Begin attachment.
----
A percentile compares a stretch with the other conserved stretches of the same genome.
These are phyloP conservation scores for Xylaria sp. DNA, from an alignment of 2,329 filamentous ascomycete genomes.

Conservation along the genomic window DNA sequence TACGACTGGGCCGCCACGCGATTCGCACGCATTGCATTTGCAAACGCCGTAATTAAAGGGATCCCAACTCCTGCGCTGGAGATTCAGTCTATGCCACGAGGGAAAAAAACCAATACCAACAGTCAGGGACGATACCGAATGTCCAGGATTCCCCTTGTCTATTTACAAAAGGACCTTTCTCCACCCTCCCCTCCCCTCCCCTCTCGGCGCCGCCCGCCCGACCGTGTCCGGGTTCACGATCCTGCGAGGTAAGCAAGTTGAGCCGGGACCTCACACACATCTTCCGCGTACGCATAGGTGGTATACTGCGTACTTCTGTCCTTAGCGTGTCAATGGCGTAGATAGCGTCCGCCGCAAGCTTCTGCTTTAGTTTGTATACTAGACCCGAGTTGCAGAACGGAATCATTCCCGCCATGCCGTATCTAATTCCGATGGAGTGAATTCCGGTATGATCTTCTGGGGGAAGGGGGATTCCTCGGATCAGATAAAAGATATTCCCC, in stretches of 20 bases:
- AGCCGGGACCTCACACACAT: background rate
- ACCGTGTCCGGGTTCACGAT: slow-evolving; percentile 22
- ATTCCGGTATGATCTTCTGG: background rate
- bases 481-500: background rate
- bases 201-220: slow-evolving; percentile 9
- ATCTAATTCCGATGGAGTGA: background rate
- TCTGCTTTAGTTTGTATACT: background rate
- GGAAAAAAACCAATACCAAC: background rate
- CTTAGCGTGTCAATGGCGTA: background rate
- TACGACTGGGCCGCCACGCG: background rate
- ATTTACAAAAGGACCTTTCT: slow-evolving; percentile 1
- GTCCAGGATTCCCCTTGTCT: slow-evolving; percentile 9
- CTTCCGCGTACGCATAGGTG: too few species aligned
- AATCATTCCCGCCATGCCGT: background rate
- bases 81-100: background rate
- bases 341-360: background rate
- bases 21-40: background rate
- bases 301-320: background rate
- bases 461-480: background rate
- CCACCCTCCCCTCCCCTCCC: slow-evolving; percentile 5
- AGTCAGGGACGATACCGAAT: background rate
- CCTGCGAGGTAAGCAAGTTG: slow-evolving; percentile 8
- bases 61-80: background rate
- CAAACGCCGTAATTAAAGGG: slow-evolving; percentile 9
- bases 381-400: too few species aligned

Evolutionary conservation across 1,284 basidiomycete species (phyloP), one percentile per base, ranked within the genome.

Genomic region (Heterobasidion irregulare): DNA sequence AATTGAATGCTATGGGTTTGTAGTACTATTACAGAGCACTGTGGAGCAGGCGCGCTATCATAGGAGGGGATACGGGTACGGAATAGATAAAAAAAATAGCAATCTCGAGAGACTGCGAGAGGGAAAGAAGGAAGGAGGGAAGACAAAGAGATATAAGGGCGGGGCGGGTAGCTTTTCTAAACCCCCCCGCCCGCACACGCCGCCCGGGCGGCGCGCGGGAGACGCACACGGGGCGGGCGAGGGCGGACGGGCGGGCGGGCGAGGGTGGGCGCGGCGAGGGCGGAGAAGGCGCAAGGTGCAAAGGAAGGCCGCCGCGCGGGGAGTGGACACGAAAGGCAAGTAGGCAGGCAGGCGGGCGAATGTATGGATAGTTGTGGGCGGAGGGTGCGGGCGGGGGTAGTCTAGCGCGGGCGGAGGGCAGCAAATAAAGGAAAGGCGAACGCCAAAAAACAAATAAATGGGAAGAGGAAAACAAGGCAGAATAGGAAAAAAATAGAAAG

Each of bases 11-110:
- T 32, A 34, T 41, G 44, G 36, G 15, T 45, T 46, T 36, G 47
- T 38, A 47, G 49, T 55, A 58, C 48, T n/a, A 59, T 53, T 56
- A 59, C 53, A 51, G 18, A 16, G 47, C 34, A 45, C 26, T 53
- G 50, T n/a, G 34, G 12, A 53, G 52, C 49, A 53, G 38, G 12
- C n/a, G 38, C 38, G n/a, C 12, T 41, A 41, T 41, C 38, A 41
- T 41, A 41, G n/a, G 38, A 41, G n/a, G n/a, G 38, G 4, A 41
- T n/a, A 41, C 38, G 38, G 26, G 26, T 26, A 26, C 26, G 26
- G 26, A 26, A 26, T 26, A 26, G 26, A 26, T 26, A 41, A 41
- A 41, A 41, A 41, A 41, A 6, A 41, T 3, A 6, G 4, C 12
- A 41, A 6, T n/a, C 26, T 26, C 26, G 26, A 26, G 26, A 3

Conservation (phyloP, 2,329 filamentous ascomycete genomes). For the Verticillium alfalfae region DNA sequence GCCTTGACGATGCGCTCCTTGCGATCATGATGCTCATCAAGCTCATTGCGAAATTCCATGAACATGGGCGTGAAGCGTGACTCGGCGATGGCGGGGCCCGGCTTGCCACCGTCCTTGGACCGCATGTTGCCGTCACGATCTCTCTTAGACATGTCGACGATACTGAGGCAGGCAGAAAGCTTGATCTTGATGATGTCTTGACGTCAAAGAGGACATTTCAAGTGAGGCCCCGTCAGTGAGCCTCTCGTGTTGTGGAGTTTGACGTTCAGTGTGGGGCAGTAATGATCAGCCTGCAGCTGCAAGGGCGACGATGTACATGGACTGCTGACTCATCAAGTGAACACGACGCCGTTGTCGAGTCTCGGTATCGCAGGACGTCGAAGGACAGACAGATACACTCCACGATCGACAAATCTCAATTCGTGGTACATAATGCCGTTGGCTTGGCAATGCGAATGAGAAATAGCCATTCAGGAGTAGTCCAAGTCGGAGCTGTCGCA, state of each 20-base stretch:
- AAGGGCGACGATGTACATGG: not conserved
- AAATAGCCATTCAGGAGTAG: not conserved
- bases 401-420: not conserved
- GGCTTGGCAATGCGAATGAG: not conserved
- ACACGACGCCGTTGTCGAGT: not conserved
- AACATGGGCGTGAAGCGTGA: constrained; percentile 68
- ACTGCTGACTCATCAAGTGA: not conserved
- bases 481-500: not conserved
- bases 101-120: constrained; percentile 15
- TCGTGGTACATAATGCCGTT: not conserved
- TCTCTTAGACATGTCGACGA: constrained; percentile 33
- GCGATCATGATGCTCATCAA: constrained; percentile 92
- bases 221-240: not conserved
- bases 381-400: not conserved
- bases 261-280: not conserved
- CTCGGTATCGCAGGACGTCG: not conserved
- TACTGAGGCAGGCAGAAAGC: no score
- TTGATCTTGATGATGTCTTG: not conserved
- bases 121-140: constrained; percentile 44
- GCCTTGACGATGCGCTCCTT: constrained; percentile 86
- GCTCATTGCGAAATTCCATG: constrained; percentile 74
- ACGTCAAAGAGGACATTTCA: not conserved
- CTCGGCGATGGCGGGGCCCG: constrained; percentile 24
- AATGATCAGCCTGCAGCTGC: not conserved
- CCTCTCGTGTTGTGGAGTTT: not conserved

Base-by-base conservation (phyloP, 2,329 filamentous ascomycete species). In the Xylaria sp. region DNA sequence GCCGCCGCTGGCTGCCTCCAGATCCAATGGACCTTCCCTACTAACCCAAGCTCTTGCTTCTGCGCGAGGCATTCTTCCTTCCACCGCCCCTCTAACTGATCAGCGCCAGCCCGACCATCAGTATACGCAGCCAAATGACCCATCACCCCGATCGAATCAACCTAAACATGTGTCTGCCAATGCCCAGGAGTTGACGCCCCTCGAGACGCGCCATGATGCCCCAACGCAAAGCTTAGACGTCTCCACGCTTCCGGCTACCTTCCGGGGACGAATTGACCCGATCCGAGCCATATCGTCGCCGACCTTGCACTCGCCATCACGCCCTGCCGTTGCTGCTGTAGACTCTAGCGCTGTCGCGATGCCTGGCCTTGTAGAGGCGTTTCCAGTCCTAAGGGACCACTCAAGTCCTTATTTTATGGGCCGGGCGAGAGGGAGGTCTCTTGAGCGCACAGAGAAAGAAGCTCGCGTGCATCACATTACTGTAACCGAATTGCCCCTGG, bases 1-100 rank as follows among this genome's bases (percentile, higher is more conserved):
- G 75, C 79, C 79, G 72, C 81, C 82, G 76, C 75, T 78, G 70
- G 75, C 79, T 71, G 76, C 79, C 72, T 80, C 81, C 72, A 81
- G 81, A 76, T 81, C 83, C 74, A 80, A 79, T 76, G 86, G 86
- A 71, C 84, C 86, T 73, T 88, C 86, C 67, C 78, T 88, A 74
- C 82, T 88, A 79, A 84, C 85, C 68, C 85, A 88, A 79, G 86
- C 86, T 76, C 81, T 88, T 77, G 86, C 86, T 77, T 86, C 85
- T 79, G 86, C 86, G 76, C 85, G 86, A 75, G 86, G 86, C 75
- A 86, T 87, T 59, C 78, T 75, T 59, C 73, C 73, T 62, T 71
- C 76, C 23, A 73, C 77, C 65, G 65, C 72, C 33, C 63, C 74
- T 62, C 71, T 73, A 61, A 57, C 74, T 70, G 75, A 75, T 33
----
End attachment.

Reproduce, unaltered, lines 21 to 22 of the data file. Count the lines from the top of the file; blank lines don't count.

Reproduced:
- bases 301-320: background rate
- bases 461-480: background rate